Porritt, however, remains guardedly hopeful. His vision of sustainable development – unlike the vision of his associates in the business world –is not one in which materialism, consumerism, and growth can continue unabated. “I have come to accept,” he wrote in 2008 in the Independent, “that we have got no immediate solution other than to promote a radically different kind of Capitalism – genuinely sustainable and equitable. I believe such a thing is (just about!) possible if those who care about Capitalism (and are its principle beneficiaries) realise the terrifying consequences of the entire system collapsing in the not too distant future.” To the rich, Porritt warns: get on board or accept the potentially catastrophic consequences.
In 2050, the fictional Alex McKay lives in Ashton Vale, a suburb of Bristol, in a flat-pack house just hundreds of meters away from the community college where he teaches. There is a community farm outside his home, and three electric cars parked nearby serve 100 households. This is Porritt’s hope for the future in The World We Made. Alex (perhaps a foil for Porritt, himself a former teacher) has embarked on a research project with his students. The resulting book is part speculative fiction, part scrapbook – the story of how humanity became, in the space of 37 years, relatively sustainable.
There are not many utopian visions of our environmental future. Today we are more likely to have ogled the disaster scenes in The Day after Tomorrow or winced at the surging floods of 2012 than imagined a legitimate sustainable society. In the media, disaster narratives about climate change are rampant, and newspaper headlines routinely warn that the warming climate will ruin the economy, increase terrorist attacks, and trigger mass extinctions. These are the messages of guilt, fear, and anger that Porritt has tried to escape.
The World We Made is overwhelming in its sheer ambition. Although the book seems almost childish from the outside – it has a bright yellow cover and its title is written in a handprinted scrawl – it takes a synoptic view of global change. Along with Capitalism, it is at the heart of Porritt’s gradual transformation from an outspoken, radical member of the environmental movement to someone else, someone still outspoken but more interested in the practical options for the future. Unwilling to leave a single stone unturned, Porritt addresses the future of medicine, cybersecurity, corporate governance, recreational travel, and of course, energy and climate.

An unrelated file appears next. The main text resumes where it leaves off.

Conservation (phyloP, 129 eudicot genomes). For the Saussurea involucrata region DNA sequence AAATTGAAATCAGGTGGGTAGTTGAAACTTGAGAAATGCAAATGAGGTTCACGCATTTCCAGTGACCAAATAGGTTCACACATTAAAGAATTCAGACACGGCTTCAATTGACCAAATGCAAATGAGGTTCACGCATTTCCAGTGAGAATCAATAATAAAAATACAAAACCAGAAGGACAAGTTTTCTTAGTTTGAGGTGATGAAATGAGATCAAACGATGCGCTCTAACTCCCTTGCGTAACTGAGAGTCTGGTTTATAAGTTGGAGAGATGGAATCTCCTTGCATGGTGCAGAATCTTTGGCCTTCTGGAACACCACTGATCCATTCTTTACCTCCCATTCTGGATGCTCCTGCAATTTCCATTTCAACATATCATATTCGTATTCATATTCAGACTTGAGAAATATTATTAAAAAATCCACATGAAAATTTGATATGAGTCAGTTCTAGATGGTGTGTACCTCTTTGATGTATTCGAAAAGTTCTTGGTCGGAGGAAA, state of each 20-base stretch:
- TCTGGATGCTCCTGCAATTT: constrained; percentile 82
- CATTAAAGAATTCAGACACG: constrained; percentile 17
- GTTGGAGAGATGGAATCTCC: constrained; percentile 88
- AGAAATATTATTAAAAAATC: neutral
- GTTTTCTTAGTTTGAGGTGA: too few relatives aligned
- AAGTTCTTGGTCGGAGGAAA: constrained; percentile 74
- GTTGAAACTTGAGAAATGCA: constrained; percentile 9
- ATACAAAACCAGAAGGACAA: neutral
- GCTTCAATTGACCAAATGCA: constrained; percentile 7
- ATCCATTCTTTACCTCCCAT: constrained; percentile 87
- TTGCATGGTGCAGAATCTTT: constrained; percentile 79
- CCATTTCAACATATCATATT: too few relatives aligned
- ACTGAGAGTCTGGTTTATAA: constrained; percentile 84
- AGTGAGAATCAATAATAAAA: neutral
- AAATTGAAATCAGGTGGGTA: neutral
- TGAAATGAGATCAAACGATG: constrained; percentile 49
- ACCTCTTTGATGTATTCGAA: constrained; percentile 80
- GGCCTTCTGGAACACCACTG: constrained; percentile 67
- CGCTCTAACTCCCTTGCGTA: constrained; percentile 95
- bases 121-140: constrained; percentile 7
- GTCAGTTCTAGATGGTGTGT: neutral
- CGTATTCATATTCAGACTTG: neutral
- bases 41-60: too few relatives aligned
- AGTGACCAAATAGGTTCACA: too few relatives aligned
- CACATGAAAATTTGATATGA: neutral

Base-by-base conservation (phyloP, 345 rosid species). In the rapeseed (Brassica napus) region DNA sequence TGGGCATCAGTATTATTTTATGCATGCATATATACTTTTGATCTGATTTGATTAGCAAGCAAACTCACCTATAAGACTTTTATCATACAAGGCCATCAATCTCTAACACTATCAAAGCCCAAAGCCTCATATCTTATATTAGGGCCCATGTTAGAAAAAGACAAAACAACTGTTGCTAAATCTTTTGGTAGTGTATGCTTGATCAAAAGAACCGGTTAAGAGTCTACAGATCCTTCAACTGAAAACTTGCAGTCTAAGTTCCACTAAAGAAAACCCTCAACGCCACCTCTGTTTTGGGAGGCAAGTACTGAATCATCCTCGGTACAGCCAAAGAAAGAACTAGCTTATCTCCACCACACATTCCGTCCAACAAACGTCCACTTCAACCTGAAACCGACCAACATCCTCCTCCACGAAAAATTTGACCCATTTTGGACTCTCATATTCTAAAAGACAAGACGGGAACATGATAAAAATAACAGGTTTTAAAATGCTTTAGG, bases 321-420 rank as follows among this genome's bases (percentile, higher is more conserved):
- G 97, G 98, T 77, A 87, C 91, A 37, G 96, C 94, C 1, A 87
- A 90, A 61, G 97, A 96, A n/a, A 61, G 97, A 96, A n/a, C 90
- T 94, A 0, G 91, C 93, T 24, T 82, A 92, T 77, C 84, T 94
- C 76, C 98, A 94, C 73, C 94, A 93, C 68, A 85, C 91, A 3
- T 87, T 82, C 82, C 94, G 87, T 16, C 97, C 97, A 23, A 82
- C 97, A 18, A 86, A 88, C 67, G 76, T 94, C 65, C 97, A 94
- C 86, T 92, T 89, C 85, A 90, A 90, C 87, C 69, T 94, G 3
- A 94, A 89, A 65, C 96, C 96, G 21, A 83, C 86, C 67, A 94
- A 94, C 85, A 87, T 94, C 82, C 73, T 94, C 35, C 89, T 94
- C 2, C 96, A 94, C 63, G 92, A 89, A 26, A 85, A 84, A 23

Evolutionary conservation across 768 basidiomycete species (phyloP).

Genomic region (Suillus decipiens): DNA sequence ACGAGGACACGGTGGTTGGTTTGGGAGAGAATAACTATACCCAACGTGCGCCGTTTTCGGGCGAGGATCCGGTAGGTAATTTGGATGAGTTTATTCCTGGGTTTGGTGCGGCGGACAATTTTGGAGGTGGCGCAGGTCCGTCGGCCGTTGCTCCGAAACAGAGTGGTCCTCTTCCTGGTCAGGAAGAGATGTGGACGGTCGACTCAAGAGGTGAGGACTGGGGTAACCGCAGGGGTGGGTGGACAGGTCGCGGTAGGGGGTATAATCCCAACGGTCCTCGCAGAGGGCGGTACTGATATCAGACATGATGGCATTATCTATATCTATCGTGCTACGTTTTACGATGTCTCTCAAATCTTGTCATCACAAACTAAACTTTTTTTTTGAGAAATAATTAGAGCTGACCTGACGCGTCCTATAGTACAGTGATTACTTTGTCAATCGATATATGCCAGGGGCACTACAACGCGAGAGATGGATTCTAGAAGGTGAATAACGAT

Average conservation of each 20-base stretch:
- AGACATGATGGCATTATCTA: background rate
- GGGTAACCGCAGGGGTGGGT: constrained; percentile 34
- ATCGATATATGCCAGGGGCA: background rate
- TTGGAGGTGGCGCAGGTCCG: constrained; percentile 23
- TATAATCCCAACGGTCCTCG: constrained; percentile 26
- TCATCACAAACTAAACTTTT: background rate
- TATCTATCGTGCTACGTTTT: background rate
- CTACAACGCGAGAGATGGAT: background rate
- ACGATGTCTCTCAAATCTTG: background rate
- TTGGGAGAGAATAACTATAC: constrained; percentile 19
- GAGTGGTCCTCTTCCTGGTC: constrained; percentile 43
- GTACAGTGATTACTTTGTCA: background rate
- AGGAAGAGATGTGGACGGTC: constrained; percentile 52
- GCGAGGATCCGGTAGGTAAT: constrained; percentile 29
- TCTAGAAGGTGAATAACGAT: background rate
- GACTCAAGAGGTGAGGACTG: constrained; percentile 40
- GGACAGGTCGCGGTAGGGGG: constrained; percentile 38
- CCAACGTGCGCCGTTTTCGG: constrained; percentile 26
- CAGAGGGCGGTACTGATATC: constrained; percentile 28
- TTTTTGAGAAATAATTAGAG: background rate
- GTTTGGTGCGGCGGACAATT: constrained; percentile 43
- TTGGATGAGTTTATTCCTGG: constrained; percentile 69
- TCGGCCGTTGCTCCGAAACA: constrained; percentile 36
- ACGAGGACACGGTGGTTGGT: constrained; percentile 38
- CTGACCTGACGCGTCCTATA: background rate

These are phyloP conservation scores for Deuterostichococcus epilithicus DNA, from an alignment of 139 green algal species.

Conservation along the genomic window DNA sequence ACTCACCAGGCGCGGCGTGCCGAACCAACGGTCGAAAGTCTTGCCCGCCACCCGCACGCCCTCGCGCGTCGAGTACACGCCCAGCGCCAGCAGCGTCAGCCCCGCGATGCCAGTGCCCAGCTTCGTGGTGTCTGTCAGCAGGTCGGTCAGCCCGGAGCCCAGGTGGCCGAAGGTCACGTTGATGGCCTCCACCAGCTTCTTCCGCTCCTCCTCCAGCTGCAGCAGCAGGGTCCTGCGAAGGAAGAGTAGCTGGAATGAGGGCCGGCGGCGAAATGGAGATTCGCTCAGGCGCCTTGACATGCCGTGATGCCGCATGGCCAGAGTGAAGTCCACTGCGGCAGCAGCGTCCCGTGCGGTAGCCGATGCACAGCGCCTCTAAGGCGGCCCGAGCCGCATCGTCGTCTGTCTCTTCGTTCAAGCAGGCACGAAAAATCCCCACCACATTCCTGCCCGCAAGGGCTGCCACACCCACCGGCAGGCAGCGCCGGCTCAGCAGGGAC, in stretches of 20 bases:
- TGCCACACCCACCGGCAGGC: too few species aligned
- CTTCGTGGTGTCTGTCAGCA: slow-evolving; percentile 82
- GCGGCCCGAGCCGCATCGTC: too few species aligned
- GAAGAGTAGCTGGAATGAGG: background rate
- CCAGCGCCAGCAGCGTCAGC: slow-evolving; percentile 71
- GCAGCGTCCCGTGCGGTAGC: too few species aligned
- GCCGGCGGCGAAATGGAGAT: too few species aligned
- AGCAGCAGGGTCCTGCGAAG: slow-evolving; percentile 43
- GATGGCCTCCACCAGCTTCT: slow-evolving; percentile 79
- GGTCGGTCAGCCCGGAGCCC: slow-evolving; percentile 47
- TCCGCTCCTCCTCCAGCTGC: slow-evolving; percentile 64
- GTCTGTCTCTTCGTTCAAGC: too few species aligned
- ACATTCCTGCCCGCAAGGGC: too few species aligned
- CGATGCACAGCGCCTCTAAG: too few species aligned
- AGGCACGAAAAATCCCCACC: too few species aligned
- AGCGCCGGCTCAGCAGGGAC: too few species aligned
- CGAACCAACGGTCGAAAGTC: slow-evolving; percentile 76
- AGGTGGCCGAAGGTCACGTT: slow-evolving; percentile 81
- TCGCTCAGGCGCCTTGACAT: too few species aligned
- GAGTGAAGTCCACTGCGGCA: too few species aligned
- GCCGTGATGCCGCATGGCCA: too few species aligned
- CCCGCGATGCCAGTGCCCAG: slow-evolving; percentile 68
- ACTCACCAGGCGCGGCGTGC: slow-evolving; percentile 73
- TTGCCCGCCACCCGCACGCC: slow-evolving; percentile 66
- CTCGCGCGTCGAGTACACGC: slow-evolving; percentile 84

There is much in the book to make any environmentalist happy. By 2050, catastrophic climate change has been averted through a combination of rapid advances in renewables technology, geoengineering, and a global carbon tax. Coral reefs, although damaged by severe ocean acidification through the 2030s, are on the mend. A “bioeconomy” has sprung up in plastic-replacement materials, which either decompose or can be recycled into new products. Meanwhile, the new capitalism that Porritt called for in his earlier book has come to pass. GDP has been replaced by “The Index of Sustainable Economic Wellbeing”, a new metric for companies and nations. Britain has introduced universal basic income, and consumption of material goods is on the decline.
Although Porritt rejects the ‘optimist’ label – “I talk about hope rather than optimism, because if you’re optimistic these days you’re probably not keeping your eyes open” – there is much in this book that could easily be called techno-optimism. Robots are ubiquitous, from “litbots” which help teach ch